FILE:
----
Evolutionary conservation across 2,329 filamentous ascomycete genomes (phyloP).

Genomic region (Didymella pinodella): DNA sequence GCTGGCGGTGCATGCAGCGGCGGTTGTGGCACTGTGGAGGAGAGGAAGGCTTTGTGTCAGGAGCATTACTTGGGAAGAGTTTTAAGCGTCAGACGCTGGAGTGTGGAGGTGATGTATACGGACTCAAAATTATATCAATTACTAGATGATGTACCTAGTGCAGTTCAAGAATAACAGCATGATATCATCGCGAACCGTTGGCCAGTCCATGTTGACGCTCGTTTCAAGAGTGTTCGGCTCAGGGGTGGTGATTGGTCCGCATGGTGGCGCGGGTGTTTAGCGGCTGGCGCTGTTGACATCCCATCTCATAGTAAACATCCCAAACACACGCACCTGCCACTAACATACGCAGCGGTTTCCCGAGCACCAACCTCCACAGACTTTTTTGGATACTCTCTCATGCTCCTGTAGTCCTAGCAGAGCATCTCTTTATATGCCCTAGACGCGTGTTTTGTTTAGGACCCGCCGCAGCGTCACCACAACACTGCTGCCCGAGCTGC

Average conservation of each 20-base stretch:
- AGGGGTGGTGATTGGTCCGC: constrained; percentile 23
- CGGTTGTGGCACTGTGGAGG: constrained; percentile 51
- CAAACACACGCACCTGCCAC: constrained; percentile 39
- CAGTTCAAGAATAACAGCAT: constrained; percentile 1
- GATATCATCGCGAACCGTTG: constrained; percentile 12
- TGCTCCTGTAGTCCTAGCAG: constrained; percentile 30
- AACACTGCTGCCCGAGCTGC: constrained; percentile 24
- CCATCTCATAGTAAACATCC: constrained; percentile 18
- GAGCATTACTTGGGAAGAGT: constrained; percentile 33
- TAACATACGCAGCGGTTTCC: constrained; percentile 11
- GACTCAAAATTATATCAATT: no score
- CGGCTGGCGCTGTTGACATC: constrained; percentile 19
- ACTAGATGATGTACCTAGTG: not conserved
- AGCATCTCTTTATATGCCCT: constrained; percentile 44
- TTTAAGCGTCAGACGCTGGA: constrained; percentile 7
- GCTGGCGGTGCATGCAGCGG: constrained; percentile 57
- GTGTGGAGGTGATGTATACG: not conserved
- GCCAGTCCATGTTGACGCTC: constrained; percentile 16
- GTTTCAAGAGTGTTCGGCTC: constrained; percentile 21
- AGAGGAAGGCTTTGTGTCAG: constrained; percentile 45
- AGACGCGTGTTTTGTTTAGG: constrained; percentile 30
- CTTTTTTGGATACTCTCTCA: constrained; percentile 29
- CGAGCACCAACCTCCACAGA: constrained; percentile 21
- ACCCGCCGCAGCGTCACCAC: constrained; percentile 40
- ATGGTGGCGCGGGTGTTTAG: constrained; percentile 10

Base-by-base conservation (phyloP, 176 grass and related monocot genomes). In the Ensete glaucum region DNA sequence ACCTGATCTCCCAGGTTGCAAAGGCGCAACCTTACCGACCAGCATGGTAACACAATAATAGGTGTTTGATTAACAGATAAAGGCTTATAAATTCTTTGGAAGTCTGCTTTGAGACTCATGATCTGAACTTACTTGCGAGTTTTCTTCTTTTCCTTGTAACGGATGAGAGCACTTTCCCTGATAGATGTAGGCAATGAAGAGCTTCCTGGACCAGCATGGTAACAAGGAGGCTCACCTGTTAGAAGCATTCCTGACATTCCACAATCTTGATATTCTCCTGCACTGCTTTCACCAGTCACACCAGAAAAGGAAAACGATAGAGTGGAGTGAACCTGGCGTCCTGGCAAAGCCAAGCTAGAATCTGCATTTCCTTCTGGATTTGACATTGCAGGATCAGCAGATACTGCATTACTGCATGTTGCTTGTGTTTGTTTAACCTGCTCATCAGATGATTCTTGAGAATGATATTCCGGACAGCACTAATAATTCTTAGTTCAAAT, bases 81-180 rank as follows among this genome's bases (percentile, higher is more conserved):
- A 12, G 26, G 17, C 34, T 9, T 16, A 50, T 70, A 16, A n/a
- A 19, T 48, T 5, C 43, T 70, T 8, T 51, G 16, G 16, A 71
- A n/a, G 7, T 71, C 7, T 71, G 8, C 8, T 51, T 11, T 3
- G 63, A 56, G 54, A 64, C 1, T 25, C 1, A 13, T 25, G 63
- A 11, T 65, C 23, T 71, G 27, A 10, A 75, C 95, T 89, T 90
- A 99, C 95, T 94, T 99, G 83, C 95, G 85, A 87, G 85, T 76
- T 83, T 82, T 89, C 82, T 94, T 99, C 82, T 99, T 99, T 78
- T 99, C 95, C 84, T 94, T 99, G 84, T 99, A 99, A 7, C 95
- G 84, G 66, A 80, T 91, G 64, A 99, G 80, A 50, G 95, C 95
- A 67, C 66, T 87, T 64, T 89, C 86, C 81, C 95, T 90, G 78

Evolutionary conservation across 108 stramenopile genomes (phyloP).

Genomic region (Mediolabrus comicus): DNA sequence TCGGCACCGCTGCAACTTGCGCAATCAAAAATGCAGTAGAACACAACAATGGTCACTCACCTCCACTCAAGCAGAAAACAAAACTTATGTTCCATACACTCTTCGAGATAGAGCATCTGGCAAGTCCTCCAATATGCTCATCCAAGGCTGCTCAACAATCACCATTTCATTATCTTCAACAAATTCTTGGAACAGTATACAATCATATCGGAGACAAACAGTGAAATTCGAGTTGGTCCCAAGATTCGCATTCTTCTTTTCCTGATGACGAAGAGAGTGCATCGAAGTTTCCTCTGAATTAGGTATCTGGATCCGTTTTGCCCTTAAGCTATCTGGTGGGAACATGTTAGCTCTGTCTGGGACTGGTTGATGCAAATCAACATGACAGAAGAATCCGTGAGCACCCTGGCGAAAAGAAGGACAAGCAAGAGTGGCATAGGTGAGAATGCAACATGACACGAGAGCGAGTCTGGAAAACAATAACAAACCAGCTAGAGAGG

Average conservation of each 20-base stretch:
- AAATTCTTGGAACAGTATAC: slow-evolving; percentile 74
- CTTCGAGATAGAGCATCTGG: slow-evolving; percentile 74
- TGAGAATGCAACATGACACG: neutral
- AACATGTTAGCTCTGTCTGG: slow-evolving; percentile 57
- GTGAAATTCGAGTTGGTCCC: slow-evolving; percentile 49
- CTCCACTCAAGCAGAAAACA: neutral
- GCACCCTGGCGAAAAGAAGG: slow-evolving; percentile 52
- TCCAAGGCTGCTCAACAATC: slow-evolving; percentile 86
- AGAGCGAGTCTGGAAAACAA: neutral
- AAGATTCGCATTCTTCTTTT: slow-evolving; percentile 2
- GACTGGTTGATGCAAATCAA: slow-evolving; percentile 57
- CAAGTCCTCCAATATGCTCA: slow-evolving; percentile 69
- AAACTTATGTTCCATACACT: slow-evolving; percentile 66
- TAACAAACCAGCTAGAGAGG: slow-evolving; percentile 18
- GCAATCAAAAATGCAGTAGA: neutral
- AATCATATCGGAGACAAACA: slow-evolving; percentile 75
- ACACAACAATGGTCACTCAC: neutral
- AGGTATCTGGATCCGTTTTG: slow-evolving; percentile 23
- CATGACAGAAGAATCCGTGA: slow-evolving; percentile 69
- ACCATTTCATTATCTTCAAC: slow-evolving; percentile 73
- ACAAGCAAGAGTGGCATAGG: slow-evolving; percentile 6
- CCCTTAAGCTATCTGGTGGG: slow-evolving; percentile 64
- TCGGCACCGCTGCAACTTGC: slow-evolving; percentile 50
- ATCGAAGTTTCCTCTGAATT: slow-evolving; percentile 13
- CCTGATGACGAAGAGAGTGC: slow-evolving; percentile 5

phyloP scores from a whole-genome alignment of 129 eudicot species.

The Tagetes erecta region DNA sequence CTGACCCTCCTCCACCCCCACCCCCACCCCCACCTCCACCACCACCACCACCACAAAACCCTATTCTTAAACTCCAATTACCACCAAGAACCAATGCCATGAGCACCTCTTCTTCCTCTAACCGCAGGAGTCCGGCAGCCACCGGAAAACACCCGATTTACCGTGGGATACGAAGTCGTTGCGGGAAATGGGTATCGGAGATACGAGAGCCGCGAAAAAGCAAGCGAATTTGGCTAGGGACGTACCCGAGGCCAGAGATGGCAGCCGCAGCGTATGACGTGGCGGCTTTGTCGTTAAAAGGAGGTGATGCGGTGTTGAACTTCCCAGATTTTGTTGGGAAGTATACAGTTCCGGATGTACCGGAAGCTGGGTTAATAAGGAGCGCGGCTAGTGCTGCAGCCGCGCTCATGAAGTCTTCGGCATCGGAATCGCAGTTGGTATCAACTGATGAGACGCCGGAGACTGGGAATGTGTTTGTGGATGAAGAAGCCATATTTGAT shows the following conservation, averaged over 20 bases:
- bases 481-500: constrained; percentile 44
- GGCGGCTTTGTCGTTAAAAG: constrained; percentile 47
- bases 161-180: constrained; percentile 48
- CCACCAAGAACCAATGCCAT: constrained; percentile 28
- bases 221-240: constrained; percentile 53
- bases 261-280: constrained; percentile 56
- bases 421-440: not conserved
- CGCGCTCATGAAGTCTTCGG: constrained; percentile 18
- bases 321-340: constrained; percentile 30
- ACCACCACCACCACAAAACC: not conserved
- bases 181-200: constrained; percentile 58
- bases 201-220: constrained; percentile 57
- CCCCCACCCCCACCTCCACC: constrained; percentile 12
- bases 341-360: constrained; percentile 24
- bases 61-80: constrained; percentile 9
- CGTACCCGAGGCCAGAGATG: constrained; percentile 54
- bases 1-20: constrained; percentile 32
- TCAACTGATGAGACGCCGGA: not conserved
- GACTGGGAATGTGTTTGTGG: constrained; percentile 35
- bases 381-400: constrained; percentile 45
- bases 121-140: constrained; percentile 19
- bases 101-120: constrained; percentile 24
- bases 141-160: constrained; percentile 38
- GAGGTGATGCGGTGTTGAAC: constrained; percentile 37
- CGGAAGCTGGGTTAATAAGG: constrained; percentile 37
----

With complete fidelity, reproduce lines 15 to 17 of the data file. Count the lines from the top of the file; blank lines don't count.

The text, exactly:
- CGGCTGGCGCTGTTGACATC: constrained; percentile 19
- ACTAGATGATGTACCTAGTG: not conserved
- AGCATCTCTTTATATGCCCT: constrained; percentile 44